April 2020, Harbor Foodservice, Paul Dame, DSR of the Month

 
DSR Years of experience:  40 Years
Annual volume:  6.5 Million
Number of active accounts:  32
Territory/City/Area where you sell: Downtown Seattle
Average line items per stop:  63
Favorite type of account:   A full variety of customers that value partnering business relationships
Best tools that help you sell:  Solutions based team approach
Where do you learn about new products:   Read a lot, cooking mags, RestaurantOwner.com, Restaurant start up and growth
Favorite website: RestaurantOwner.com
Favorite Brand to sell:  
The one that works best for a customer
Hobbies:  Occasional motorcycle ride, car shows, real estate management.




 
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"There is no reason for a cold call to be cold." ~Paul Dame

Paul Dame of Harbor Foodservice has earned the honor of being inducted into the AFDR DSR Hall of Fame and is the DSR of the Month for April 2020! Paul has been a DSR for 40 years!

Dame lives about 40 miles from his warehouse with his territory being downtown Seattle, Washington.

Paul began his foodservice career working in the customer service department with a local distributor in Seattle. One day when an outside sales rep left the company, the boss tapped Paul on the shoulder and said, “You are doing this tomorrow,” and the rest is history.

Dame said he had a smooth transition from inside to outside because he had some basic product knowledge and four or five of his customers taught him some of the other basic products and business practices. He pointed out that most of his customers really wanted him to learn because he asked them questions about how they used their products. Paul says that most everyone in our industry wants to teach other people in the industry how things work, they have a training mentality. Make sure that you ask questions every day even if you think you might know the answer.

This Hall of Fame DSR veteran goes into great detail in his interview about prospecting. Paul says, “there is no reason for a cold call to be cold” because if you really want to find information about any operator, it is all over the internet. Find information online you can use so when you walk in you actually know something about the person and the place. There is a pretty good chance if you do enough homework, you'll find some common ground that you'll be able to have a conversation about. Dame says it’s much easier today than it was 40 years ago to find those things you might have in common.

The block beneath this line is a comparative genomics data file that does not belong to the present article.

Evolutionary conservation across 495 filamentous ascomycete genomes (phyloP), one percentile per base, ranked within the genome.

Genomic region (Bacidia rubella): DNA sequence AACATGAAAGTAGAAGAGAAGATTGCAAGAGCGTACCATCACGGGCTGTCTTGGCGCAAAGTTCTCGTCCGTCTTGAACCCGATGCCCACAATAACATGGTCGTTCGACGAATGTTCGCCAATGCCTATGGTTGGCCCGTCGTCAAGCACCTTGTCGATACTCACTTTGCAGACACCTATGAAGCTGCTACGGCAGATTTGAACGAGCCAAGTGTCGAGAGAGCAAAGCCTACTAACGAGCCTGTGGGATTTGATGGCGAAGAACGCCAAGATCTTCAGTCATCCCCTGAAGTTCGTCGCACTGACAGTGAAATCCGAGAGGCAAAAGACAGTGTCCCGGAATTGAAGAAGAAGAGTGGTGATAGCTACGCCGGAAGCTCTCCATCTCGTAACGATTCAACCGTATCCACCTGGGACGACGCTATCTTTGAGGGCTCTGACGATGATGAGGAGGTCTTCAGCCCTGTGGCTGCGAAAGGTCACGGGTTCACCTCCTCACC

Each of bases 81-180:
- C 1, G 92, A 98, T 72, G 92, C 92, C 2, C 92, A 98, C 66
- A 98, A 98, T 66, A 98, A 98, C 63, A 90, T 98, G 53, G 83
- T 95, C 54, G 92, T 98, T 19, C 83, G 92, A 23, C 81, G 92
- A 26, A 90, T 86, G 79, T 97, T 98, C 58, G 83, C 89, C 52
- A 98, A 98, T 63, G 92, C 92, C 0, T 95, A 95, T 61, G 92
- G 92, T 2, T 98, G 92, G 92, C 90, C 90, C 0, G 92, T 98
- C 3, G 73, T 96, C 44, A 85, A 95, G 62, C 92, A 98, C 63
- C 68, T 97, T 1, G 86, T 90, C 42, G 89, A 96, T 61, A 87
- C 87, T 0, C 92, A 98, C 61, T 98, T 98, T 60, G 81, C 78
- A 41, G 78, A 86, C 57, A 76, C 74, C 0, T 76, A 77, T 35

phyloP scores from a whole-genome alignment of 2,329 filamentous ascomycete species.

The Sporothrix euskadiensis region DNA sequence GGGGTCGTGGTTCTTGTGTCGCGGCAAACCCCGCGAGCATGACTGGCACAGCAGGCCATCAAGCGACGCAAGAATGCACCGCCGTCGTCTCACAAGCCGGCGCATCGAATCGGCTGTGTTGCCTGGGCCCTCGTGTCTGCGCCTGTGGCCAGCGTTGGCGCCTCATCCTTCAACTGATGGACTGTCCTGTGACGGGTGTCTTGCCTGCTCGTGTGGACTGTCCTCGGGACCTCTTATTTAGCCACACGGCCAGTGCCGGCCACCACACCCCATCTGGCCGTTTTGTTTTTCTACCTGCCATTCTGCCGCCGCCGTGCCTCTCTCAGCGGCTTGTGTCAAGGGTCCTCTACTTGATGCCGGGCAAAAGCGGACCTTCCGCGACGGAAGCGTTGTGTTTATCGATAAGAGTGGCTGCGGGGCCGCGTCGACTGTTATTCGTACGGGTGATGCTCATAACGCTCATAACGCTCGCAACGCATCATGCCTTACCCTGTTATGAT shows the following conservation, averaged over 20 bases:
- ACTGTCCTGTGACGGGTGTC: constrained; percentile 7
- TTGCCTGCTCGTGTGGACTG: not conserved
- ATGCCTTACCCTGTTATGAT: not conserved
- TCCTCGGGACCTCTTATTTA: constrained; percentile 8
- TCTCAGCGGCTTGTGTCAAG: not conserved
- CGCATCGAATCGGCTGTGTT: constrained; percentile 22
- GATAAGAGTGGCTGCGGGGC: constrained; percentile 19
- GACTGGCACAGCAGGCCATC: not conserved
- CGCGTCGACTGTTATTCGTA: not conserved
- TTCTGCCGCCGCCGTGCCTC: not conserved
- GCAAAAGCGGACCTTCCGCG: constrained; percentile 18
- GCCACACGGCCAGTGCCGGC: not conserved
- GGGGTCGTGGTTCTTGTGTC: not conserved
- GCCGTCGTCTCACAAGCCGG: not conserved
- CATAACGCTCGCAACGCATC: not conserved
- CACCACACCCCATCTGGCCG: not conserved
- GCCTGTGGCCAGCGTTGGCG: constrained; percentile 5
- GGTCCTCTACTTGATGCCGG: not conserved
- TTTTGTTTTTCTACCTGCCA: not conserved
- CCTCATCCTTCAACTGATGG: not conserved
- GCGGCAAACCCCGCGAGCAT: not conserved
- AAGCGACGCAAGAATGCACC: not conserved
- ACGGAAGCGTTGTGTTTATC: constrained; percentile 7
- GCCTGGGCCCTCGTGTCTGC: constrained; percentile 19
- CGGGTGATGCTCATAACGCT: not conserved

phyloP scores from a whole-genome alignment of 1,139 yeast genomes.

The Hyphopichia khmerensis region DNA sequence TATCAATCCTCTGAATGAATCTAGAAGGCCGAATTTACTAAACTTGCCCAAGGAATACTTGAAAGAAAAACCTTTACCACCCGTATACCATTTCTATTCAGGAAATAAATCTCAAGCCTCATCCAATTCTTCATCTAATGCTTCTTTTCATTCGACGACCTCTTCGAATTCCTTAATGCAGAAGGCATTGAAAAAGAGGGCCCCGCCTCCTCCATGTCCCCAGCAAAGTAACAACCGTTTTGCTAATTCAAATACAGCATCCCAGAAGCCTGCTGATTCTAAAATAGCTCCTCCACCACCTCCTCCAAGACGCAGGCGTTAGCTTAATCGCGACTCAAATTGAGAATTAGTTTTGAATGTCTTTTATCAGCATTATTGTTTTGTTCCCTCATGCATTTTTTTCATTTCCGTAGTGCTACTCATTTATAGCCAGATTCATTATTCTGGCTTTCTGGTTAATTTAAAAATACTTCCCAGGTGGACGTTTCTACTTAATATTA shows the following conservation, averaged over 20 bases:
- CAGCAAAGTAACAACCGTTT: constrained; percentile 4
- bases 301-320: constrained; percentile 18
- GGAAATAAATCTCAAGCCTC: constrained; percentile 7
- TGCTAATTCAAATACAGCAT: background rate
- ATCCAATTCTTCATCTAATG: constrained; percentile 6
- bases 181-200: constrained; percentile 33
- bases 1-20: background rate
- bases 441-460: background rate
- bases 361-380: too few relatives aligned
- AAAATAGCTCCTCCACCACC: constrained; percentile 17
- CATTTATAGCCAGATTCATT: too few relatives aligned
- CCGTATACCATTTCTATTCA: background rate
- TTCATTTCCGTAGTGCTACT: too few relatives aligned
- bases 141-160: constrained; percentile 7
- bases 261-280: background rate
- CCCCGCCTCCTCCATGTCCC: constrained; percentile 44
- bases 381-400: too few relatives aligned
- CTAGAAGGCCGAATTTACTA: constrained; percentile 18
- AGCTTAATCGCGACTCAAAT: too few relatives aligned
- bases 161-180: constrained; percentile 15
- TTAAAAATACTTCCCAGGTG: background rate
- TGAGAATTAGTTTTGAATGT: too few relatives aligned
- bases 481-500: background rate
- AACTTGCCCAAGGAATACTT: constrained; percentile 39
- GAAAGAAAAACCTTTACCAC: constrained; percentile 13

When making his first attempt to talk to a prospect after doing his discovery work, Paul likes to “transact.” Be a customer first, then ask some questions about what you purchased. It helps him get a feeling for the place and the prospect appreciates the fact then he took time to learn more about their operation, not just push another product.

In his long career, 65 to 70% of prospects use the backhand comment that they are happy with their current supplier and they do not need another one when first approached. Paul says it is not lost at that point, just slowed down…

Paul and Dave discuss the current environment that COVID-19 has left this industry with and how DSRs might move forward. With so many fewer DSRs today than there was a month ago, how do you help those customers who are left without the DSR they have been doing business with? Might be a great time to tweak your go-to-market strategy and make sure you bring relevant information that is going to help them, such as new carry out containers and packaging for their type of food, online ordering systems, mask/custom mask manufacturers, sanitizers, etc. Engagement is going to be highly centered on what you bring to the party.

Dame describes how he considers his job and all the people that he works with as a “team selling business.” He likes his customers to know his entire company is involved with the selling process. He is not the only one who is trying to help them, but it is the whole team. Customers really appreciate that an entire team is trying to help them.

TIPS:

  • Ask questions each day from everyone.
  • When first meeting a prospect, you need to walk out of the place asking yourself the question, “Can we do business with them?” This is a good idea just as much as it is for a prospect to size you up and ask the same question.
  • Prospects will usually allow you to come back if you are genuine.
  • Bring some clarity (to your customers and prospects) to the absolute unknown because of COVID-19.
  • Help operators understand the entire supply chain, all of it.
  • Learn and teach your customers “what’s clean” at their operation moving forward.
  • Establish benchmarks (labor costs, utility costs, food costs, dumpster costs, etc.) for your customers using trade information you learn between your own customers to help all your customers because most independent operators do not have the resources to find this information.
  • Help your operators teach their employees business acumen (the ability to make good judgements & quick decisions) so they can help the operator run a more profitable business.

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